Mar 27, 2023
Fiscal stimulus unlikely to be a major part of the 2023 federal budget: economist
Cutting back income tax rates, a simple way to address affordability and labour supply: BMO's Kavcic
As the federal government gets ready to release its 2023 budget on Tuesday, one economist said fiscal stimulus is unlikely to be a focal point.
In a note to clients on Friday, Robert Kavcic, a senior economist at BMO Capital Markets, said “wholesale fiscal stimulus” is not suitable for the current economic environment. He added that this is something Finance Minister Chrystia Freeland has previously acknowledged.
“The biggest question for me is going to be how much fiscal stimulus we actually see rollout in this budget, I'm presuming not a lot, and then the impact that obviously has on the economy and the inflation outlook going forward,” Kavcic said in a television interview with BNN Bloomberg Monday.
Last year in the federal government’s Fall Economic Statement, it estimated it would run a $36.4 billion deficit in fiscal year 2022-23, Kavcic said in the note.
“Those balances reflect a dramatic positive turn from the deep pandemic deficit that weighed in at almost 15 per cent of GDP [gross domestic product],” Kavcic said in the note.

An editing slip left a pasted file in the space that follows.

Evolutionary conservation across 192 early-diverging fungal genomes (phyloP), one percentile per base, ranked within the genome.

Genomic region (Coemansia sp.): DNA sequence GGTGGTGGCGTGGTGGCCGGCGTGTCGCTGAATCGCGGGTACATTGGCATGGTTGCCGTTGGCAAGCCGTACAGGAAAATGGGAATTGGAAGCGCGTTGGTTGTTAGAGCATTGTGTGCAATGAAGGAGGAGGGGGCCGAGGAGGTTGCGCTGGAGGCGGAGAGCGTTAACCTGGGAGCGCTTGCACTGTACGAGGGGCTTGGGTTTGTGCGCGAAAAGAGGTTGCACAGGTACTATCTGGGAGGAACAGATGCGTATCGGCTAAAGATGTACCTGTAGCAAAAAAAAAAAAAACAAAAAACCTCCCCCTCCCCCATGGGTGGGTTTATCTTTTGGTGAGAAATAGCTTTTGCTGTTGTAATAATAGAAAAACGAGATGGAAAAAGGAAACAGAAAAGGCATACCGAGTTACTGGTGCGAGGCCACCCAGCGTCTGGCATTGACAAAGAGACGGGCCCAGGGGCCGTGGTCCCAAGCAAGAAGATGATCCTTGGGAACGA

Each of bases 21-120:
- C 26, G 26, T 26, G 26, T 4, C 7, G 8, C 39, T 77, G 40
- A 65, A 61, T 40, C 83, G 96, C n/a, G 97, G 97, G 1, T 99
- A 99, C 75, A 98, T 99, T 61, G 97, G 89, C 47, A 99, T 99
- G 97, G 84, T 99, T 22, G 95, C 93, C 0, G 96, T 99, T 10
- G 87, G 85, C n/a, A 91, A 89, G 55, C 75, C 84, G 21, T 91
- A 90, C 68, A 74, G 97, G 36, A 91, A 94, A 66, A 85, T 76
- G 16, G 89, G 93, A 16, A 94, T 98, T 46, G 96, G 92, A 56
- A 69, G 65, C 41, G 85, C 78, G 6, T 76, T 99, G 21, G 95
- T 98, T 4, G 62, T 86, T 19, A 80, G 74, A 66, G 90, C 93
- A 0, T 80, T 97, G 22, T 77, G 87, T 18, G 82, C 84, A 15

One benefit of the current inflationary environment is a “massive run-up” in government revenue, according to Kavcic, at both provincial and federal levels.
“If you look at where revenues are right now versus pre-COVID-19, and the pre-COVID-19 baseline, we're probably running at about $90 or $100 billion above that level, which is a massive positive fiscal surprise for Ottawa,” he said.
Despite higher-than-expected government revenues, Kavcic said the current spending on government programs is around $90 billion above pre-pandemic levels, even as many of the temporary pandemic-era government support measures have “rolled off.”
Kavcic said two of the biggest issues the Canadian economy is facing are labour supply and affordability.
“Income tax rates across the spectrum are a very simple way to address both affordability and the longer-term supply of labour,” Kavcic said.
“What's really interesting is that when you look down at the provincial level.... two provinces have already started to actually cut back on personal income tax rates with those two factors exactly in mind.”